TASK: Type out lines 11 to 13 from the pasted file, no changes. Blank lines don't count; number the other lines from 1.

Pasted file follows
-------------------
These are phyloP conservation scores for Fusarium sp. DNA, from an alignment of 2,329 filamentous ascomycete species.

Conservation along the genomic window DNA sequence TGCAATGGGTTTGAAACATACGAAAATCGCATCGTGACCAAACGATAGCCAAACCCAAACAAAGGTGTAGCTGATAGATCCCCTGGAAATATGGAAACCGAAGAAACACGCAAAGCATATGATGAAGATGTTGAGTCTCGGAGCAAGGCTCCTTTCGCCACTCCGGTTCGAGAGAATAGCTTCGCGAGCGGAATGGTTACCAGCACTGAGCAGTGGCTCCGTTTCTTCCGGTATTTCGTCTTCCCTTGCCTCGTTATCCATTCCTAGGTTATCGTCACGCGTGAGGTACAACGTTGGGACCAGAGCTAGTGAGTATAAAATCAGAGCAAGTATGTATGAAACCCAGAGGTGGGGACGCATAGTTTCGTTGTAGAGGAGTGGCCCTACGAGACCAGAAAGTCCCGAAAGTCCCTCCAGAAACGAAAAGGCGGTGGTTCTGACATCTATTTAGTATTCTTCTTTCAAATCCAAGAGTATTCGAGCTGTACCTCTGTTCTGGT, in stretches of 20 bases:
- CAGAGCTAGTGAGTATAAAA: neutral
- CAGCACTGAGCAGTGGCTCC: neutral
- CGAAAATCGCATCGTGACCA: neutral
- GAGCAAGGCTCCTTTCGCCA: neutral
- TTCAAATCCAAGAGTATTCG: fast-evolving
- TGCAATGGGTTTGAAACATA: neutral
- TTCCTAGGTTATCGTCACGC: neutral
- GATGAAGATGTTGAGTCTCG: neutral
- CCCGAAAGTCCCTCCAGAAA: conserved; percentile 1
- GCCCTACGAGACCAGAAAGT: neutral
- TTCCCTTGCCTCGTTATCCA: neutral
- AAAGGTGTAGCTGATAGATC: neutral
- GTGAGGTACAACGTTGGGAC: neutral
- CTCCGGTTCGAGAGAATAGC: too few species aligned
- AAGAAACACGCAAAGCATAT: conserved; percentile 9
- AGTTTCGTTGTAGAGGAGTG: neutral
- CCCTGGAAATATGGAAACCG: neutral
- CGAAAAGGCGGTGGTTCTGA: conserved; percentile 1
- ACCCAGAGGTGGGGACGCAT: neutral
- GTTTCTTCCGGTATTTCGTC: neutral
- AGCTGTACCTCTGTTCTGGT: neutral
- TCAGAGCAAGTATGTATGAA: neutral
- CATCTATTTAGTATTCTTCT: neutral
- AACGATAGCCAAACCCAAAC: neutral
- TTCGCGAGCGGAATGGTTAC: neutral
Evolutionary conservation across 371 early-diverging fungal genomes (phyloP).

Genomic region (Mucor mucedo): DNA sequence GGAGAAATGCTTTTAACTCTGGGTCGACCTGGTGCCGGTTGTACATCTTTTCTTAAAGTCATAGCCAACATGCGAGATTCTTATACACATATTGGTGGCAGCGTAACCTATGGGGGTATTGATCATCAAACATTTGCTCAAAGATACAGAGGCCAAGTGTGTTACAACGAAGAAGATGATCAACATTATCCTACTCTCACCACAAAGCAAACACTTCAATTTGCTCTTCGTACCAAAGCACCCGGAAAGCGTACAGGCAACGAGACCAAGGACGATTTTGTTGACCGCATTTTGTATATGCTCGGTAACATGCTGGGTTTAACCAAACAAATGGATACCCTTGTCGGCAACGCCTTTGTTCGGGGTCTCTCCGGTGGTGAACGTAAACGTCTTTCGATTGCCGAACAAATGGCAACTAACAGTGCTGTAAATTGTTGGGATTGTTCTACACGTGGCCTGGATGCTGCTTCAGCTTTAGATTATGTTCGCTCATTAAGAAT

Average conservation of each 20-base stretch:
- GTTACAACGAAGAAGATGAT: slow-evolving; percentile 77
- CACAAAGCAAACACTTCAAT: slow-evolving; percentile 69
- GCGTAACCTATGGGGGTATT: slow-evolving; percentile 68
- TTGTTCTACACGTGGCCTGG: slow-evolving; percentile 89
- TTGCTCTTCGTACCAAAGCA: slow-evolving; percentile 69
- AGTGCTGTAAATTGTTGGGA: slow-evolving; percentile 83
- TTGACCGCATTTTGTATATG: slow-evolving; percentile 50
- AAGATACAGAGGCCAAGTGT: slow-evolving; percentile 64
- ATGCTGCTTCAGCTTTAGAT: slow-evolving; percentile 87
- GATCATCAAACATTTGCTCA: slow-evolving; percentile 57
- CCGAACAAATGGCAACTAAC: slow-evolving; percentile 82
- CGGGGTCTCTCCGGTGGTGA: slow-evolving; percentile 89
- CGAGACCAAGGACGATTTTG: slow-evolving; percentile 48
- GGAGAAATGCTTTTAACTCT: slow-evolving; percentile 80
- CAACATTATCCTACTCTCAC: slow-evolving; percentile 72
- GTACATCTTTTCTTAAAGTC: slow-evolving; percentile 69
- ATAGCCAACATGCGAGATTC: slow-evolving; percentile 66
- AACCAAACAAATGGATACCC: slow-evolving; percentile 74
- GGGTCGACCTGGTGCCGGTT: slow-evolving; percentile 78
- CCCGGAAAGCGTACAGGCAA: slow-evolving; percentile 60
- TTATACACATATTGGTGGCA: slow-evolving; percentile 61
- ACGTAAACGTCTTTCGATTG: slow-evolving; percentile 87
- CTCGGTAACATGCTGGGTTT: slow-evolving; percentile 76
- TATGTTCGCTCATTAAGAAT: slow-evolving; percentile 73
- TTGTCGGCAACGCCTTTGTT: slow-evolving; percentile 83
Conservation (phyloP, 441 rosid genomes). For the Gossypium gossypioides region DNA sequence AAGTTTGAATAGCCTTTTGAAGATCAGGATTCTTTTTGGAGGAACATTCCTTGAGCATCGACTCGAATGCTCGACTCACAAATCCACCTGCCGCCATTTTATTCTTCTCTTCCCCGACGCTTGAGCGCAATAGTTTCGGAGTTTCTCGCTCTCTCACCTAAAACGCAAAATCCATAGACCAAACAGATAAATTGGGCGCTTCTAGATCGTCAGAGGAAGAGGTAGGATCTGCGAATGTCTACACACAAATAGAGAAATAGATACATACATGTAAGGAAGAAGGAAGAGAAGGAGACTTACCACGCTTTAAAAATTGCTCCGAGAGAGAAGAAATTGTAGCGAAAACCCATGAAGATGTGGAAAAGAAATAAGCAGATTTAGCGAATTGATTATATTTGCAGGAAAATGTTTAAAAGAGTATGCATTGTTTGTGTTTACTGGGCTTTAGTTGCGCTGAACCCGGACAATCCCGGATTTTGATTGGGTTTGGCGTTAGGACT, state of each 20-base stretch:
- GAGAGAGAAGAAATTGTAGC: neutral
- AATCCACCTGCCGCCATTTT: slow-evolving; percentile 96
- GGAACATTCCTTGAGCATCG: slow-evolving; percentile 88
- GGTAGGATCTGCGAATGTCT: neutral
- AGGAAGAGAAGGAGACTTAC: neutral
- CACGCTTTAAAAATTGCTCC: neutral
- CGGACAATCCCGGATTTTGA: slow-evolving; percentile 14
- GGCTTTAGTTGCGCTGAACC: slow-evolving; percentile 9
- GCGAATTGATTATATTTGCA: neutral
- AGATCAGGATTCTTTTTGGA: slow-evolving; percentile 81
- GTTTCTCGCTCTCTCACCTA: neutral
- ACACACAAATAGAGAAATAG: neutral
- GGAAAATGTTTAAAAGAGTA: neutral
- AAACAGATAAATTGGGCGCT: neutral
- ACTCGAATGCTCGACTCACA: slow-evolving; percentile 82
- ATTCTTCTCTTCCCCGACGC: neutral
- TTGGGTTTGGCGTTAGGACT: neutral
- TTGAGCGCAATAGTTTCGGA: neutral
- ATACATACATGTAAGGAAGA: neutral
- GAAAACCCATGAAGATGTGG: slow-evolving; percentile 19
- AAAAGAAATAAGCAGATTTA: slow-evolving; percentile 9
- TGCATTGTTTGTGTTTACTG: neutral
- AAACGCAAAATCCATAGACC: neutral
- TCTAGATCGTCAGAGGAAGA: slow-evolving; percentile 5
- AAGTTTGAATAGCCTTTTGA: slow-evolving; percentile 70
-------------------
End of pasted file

- CCCGAAAGTCCCTCCAGAAA: conserved; percentile 1
- GCCCTACGAGACCAGAAAGT: neutral
- TTCCCTTGCCTCGTTATCCA: neutral